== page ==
Updated Nov 05, 2012 at 07:53PM EST by Brad.

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Snopes is an online repository of urban legends and folklore and a community that researches the history behind them, proving them true or false.


The site’s name Snopes[1] is derived from the newsgroup handle of one of its creators, David Mikkelson, who used it as early as 1993.[8] It is taken from the last name of a family that appears in three of William Faulker’s novels.[2] As a key contributor to the Usenet newsgroup alt.folklore.urban[6] in the 1990s, Mikkelson began building a reputation for his ways with researching urban legends.

After connecting with another alt.folklore.urban poster named Barbara in 1994, the two got married and began running Snopes in 1995. While neither of them were researchers by trade, they were able to make the site a full-time job.[9] Snopes was originally hosted on SimpleNet[7] before moving to in 1997. As of 2009, the Mikkelsons continue to work on the site from their California home offices with their five cats.


The site received attention from the mainstream press for the first time by the Los Angeles Times[12] in October 1997, followed by the Seattle Times[14] and the Chicago Tribune[15] in the 1990s. Throughout the 2000s, Snopes has been featured on NPR[16], CNN[17], Salon[18], ABC News[19], BBC News[20], The Guardian[21], the Washington Post[22], and the New York Times.[23] In 2007, Snopes won a Webby Award[13] in the “Weird” category. Academic folklorists including Jan Harold Brunvard and Patricia Turner[25] have both praised the site and the Mikkelsons’ work. Though the couple has been approached with book deals, they have chosen to stay online only. As of July 2012, Snopes has 21,240 fans on Facebook[10] and 56,937 followers on Twitter.[11]

Bias Controversy

As early as August 2003, Snopes was accused of having a left-leaning political bias. A post on the conservative site Free Republic[26] noted that Snopes disproved that those planning the 9/11 attacks registeresd several domain names[27] before the event. The 17 domains listed were registered up to 15 months prior to the attacks, but none of them were specific to that attack. The names, including, and, were vague enough to have been applied to the 1993 attack on the World Trade Center or any other horrific event in New York.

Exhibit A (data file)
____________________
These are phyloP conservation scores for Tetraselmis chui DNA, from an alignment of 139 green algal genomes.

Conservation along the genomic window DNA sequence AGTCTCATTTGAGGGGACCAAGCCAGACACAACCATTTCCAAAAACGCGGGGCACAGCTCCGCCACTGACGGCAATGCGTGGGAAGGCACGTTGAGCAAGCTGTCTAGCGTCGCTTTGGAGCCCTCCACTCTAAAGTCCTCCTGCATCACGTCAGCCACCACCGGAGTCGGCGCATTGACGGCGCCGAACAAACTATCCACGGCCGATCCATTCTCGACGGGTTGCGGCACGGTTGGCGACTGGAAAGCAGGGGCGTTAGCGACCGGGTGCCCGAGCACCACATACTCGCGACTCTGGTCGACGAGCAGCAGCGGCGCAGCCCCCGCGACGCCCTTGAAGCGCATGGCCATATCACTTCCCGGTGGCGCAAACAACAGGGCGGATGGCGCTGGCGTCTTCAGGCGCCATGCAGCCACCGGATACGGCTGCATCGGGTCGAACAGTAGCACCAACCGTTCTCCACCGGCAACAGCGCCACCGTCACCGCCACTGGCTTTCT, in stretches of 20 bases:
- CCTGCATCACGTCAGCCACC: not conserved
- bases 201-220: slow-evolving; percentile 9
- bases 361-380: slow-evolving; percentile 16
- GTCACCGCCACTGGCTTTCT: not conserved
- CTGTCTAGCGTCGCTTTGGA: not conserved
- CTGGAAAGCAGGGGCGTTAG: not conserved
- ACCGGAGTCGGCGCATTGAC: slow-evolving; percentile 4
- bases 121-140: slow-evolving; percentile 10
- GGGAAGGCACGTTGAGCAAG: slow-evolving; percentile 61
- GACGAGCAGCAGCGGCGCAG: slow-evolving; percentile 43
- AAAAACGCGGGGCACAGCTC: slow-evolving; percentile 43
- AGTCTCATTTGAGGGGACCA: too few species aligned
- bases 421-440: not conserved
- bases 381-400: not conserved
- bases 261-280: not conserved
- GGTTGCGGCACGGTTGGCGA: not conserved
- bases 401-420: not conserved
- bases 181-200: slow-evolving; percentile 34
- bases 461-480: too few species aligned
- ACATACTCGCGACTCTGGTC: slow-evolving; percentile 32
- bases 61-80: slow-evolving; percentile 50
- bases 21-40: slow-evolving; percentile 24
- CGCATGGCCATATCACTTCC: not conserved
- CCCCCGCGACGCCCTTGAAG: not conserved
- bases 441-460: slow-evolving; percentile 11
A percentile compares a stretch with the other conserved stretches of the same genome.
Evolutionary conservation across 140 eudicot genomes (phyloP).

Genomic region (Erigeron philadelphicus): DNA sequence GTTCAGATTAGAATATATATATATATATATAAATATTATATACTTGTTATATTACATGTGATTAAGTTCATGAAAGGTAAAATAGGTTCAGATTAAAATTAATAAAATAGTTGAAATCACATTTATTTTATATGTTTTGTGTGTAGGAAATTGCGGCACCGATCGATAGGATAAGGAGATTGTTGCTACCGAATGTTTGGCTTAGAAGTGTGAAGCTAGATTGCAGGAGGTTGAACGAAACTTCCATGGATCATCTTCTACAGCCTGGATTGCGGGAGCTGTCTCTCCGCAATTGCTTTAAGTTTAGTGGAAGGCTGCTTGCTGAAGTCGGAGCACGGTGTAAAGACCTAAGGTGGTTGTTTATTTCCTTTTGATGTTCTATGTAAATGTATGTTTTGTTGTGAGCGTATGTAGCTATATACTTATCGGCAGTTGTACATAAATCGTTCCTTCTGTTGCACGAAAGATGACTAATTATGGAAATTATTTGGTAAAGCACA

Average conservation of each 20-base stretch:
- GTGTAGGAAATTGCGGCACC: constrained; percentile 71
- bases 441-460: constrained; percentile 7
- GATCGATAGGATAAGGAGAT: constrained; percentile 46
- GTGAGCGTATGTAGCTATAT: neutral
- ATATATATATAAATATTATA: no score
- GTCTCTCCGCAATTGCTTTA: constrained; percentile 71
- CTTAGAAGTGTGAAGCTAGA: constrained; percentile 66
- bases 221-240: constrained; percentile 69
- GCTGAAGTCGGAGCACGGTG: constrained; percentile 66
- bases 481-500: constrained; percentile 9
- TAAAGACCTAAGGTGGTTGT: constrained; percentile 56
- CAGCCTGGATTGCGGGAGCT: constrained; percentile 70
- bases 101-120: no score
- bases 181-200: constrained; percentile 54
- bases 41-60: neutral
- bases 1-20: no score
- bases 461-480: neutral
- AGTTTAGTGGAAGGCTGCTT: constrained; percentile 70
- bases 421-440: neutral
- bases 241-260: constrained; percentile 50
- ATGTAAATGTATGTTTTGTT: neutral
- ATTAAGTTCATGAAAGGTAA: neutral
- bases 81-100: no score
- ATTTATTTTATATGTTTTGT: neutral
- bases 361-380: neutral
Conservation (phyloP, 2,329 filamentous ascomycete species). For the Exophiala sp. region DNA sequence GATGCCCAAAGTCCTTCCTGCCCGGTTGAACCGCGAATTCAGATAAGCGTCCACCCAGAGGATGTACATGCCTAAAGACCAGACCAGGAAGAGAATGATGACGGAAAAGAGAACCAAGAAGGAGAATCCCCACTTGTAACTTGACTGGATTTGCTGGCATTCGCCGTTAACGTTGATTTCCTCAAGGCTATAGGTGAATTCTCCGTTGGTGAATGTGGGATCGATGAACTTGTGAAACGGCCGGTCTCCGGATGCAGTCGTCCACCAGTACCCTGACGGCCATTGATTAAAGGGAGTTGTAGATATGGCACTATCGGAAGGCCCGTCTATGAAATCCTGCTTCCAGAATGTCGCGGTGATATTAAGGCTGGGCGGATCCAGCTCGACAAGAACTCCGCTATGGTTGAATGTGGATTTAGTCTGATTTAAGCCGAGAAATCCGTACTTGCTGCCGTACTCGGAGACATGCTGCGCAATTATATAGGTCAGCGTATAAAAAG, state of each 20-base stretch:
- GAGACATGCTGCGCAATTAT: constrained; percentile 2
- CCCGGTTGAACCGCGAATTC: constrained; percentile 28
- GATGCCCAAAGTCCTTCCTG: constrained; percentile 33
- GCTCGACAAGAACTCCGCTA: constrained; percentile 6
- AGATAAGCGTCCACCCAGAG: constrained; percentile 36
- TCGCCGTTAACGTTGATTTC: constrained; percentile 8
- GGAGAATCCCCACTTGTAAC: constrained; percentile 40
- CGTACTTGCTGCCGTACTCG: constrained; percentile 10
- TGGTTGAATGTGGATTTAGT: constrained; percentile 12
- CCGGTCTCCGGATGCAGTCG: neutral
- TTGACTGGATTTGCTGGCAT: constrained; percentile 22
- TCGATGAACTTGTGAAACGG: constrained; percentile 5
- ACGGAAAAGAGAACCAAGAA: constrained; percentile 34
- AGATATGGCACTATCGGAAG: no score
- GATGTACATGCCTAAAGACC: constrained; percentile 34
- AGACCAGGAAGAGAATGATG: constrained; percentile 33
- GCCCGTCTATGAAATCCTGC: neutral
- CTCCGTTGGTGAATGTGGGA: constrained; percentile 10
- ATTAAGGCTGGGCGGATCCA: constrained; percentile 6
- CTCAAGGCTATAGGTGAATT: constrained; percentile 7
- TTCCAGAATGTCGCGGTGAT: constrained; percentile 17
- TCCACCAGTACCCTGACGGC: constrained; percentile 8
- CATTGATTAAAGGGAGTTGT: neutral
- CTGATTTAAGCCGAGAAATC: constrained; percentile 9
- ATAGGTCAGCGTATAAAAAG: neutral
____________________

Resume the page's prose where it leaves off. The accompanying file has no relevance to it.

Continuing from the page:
This perceived bias was reinforced in October 2008 with a chain email[28] that claimed the site was backing Barack Obama and covering up for him while approving lies about Senator McCain and Sarah Palin. This led to a full investigation by non-partisan site[29] in April 2009, which noted that Barbara is a Canadian citizen and therefore cannot vote, while David has no political affiliation. The following year, another rumor that the Mikkelsons and the site were funded by leftist billionaires began to circulate on personal blogs[30], the Ron Paul forums[31], and Free Republic.[32]


As of July 2012, Snopes has a Quantcast[3] rank of 268, a Compete[4] score of 406 and a global Alexa[5] rank of 2471. In 2004, the site was getting 150,000 visitors per day[24], costing between $2000-3000 a month to run. By 2010, the site was receiving an average of 300,000 visitors a day.[23]


The site divides the urban legends into 43 categories, ranging through science, email, old wives tales, and Coke products. There is also a top 25 Urban Legends list[33] that updates each day with the most circulated entries, as measured by page views, search traffic, email responses and news media coverage. There is also an active message board[34] where fans can discuss urban legends and submit their own.

Search Interest

External References

[1]Snopes – Home

[2]William Faulkner on the Web – The Snopes Family

[3]Quantcast –

[4]Compete –

[5]Alexa –

[6]The Den Of Iniquity – Alt.Folklore.Urban

[7]Google Groups Archive – Snopes agitprop dissected by citizen’s group

[8]The Straight Dope – Is there such a thing as a snuff film?

[9]Reader’s Digest – Rumor Detectives: True Story or Online Hoax?

[10]Facebook – Snopes

[11]Twitter – @snopes

[12]Los Angeles Times – What Debunks a Legend Most? Research

[13]Webby Awards – 2007 Winners

[14]Seattle Times – Site-Seeing -- ‘’The Urban Legends Reference Pages’’


[16]NPRTerrorist Urban Legends

[17]CNNHear the rumor? Nostradamus and other tall tales

[18]Salon – The Rumor Busters

[19]ABC News – True and Untrue Urban Legends

[20]BBC News – Don’t believe everything you read online

[21]The Guardian – Snopes: The website that explodes urban myths

[22]Washington Post – Too Good To Be True? It Usually Is.

[23]The New York Times – At, Rumors Are Held Up to the Light

[24]Los Angeles Times – Rumors Put Through Mill

[25]Snopes – About

[26]Free Republic – Online Rumor Mill Spins Its Own Myth(’s leftwing bias undercuts its credibility)

[27]Snopes – Domain Chance

[28] – Snopes Exposed?

[29] –

[30]Skip’s Place – So much for… another propaganda arm funded by George Soros and the Democratic Party!

[31]Ron Paul Forums – Snopes Exposed--George Soros and Leftists Fund it

[32]Free Republic – SNOPES NO MORE

[33]Snopes – Top 25

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